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Lessons from God's creation


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https://www.jw.org/en/publications/magazines/awake-no3-2016-june

The Ant’s Neck

A critical part of the ant’s anatomy is its neck, which has to bear the full weight of loads grasped in its mouth. Soft tissues within the ant’s neck bind with the stiff exoskeleton of its thorax (body) and head in a manner that mimics the interlocking of fingers in folded hands. The design and structure of this interface is critical for the performance of the neck joint. The unique interface between hard and soft materials likely strengthens the adhesion and may be a key structural design feature that enables the large load capacity of the neck joint. Researchers hope that a clear grasp of how the ant’s neck functions will contribute to advancements in the design of man-made robotic mechanisms.

 

An Asian Weaver ant carrying a weight in its jaws.

https://www.telegraph.co.uk/news/newstopics/howaboutthat/7272717/Pictured-amazing-ant-that-carries-100-times-its-body-weight.html

 

The image shows an Asian weaver ant, upside down on a smooth surface, carrying a 500mg weight in its jaws.

A 500 mg. weight is the equivalent of 1 paracetamol tablet.

 

https://www.natureworldnews.com

New research on heavy-lifting ants reveals that the neck joint of a common American field ant can withstand pressures up to 5,000 times greater than its own body weight.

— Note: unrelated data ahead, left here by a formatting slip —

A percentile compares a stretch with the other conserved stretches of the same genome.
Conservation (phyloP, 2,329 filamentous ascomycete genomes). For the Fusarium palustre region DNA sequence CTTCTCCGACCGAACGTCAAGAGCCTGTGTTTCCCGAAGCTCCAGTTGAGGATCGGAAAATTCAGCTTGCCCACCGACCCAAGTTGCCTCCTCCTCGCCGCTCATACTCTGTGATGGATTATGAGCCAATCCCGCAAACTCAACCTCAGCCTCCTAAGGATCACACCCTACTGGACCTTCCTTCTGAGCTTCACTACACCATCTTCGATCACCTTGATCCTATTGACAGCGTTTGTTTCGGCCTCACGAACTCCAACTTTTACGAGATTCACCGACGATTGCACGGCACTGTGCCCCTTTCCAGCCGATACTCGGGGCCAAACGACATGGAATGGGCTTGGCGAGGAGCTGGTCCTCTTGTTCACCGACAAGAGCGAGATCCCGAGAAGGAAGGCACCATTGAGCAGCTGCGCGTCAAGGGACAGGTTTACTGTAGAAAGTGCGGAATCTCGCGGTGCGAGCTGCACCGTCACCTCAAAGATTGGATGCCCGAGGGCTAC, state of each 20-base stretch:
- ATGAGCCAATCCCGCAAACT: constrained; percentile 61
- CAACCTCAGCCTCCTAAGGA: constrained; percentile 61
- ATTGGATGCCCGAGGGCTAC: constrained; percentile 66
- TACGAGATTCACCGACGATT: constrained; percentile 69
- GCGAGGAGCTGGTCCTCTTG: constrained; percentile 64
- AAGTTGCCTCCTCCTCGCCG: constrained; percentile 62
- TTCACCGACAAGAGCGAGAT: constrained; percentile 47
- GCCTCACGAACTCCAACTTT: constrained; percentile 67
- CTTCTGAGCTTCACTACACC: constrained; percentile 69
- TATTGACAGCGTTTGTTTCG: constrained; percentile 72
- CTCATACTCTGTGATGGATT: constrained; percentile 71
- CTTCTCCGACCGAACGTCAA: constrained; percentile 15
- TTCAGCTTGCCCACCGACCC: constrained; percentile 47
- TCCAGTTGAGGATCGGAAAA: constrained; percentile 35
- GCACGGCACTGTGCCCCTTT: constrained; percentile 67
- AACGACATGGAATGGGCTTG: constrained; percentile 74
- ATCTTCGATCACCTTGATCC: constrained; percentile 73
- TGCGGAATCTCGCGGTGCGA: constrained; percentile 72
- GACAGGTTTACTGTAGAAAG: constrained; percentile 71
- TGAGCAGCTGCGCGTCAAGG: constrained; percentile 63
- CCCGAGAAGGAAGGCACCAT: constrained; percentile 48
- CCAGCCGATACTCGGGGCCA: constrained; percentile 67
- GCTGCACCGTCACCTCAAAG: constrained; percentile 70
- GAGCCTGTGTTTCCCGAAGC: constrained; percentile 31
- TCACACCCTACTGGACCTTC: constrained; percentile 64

Edited by M'Awan
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https://www.jw.org/en/bible-teachings/science/was-it-designed/

A sea otter

 

The fur of the sea otter is denser than that of any other mammal, with some one million hairs per square inch (155,000 per sq cm). When the otter swims, its coat traps a layer of air close to its body. That air acts as an insulator, preventing the cold water from coming into direct contact with the animal’s skin and sapping its body heat.

Scientists believe that there is a lesson to be learned from the sea otter’s fur. They have experimented with a number of artificial fur coats, varying such factors as hair length and hair spacing. The researchers have concluded that “the denser and the longer the hairs are, the dryer or the more water-repellent the hairy surface is.” Put another way, sea otters can boast a truly efficient fur coat.

Researchers hope that their studies will lead to technological advances in the design and production of novel water-repellent textiles

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